Evacuating is the Most Demanding Mission of 20 Years in Afghanistan

US military personnel guard evacuees in Kabul, Afghanistan

The images of the last two weeks have been riveting to many Americans, but especially to the nearly 800,000 U.S. veterans and service members who served in Afghanistan. No one wanted this to end in the way that it has. There will undoubtedly be plenty of time for critical analysis and accountability, but the mission at hand is getting our citizens and Afghan friends safely out of the country. Evacuating Afghanistan is the most demanding mission of our entire 20-year experience. We are lucky to have our professional military on the ground in Kabul sorting this out alongside their diplomatic and intelligence community partners.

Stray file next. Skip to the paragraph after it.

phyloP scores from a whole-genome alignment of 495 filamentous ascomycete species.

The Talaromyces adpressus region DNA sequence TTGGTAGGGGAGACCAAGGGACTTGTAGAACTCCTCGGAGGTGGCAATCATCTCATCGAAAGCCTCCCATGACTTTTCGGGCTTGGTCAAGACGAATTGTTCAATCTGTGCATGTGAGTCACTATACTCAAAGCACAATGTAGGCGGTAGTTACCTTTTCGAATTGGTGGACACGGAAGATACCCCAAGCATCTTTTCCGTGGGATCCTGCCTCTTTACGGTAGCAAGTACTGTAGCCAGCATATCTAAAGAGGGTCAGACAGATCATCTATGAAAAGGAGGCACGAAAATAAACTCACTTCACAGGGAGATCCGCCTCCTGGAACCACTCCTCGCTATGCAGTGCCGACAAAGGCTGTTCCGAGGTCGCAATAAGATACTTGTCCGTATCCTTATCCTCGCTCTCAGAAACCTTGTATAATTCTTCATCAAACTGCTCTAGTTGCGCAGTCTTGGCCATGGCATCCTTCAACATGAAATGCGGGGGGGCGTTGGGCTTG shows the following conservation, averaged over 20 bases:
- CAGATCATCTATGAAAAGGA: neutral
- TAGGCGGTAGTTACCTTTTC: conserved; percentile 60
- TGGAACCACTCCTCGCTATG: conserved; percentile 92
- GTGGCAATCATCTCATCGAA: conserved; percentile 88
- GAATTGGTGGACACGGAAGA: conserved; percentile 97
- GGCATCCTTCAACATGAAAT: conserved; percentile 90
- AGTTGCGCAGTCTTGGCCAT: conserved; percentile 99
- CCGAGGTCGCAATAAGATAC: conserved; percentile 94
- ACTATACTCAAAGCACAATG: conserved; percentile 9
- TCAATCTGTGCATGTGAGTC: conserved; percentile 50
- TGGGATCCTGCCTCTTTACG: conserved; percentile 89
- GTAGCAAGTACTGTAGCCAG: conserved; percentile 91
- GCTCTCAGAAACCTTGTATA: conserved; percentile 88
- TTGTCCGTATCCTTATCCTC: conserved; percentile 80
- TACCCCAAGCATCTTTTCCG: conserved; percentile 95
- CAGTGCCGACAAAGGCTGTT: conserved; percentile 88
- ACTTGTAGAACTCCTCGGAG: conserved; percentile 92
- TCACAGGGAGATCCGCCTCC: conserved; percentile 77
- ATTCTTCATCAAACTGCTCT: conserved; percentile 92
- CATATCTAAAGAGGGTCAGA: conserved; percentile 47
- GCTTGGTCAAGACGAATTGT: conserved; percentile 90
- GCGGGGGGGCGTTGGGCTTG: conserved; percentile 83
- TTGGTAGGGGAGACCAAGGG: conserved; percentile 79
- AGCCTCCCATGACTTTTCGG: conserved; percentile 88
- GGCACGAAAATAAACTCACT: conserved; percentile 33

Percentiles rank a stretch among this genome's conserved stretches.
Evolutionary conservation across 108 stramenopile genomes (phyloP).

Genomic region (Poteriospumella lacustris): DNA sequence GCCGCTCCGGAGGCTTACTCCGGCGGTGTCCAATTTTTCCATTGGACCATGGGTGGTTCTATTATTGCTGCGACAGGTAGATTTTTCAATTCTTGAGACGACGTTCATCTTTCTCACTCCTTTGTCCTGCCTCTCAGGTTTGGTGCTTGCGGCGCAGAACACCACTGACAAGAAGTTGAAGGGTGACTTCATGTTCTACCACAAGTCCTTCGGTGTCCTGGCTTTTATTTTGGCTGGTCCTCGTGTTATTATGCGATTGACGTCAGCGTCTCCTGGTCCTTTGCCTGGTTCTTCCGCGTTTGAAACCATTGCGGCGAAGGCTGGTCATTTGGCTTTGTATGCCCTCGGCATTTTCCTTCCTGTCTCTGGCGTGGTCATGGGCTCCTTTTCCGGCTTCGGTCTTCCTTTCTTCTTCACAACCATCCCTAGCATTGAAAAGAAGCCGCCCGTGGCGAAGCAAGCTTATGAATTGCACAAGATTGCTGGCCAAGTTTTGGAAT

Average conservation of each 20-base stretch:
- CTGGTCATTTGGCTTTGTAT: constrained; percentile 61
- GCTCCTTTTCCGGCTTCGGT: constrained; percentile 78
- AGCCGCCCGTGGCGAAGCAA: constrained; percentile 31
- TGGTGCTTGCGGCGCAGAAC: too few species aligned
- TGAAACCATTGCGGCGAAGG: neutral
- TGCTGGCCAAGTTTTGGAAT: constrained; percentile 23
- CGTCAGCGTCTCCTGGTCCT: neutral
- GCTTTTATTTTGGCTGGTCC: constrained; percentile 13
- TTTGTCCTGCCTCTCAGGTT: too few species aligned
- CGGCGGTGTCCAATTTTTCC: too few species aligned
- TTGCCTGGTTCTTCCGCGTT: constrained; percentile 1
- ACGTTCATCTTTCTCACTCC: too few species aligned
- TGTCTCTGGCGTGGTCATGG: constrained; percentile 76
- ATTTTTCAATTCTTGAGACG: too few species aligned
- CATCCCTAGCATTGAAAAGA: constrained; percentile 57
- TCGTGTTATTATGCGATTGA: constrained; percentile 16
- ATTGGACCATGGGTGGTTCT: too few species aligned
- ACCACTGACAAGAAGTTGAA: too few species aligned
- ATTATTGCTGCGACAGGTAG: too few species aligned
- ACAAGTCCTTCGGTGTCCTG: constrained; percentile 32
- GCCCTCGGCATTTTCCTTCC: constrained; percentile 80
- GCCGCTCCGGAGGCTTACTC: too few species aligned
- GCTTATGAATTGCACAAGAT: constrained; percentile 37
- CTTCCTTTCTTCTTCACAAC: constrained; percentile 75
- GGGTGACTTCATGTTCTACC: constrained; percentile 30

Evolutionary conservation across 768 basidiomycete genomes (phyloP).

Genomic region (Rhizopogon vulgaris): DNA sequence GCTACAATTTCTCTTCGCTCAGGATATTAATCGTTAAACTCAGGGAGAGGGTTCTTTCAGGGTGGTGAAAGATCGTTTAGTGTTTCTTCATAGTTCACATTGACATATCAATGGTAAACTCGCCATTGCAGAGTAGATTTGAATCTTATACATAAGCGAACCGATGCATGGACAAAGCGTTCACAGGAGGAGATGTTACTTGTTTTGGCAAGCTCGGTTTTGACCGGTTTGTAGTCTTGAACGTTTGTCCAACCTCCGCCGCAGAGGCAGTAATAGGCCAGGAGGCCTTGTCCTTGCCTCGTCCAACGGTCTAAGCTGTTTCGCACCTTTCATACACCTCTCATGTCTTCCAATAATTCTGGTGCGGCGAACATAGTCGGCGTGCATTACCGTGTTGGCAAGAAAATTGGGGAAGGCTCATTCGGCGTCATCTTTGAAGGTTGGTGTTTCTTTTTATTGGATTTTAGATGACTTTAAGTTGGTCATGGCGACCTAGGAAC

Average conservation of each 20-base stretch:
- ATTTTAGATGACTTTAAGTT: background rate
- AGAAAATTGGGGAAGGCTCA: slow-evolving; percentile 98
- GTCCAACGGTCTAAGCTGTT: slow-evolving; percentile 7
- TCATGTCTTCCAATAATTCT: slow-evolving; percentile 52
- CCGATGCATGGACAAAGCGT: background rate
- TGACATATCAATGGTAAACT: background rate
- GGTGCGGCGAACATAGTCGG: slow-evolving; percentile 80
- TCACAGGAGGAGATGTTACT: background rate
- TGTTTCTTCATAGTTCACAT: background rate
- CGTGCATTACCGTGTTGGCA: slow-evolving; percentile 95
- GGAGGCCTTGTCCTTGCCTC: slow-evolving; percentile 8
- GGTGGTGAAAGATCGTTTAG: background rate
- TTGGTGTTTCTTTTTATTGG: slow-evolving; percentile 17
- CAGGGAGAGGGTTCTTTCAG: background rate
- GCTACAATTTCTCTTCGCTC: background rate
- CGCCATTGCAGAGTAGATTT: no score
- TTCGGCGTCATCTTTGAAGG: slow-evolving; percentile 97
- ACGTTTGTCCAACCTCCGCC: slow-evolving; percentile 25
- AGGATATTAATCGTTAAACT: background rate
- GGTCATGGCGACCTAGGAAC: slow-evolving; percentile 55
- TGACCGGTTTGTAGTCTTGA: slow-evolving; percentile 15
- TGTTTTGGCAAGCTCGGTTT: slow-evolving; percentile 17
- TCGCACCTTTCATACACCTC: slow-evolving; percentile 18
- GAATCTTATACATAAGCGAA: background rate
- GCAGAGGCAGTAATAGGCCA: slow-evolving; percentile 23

In the official language, it is called a “Non-combatant Evacuation Operation,” or NEO for short. I learned about it after arriving at my first unit in Germany in early 1981. The idea was to have a plan to evacuate the hundreds of thousands of American family members and civilians in the event of heightened military tensions with the Soviet Union. We spent a lot of time and effort planning and preparing for it — but fortunately never had to execute it. The U.S. Government has, however, conducted NEO operations on many occasions. The 1975 evacuation of Saigon, likened to our current operation in Kabul, is a well-known example. 


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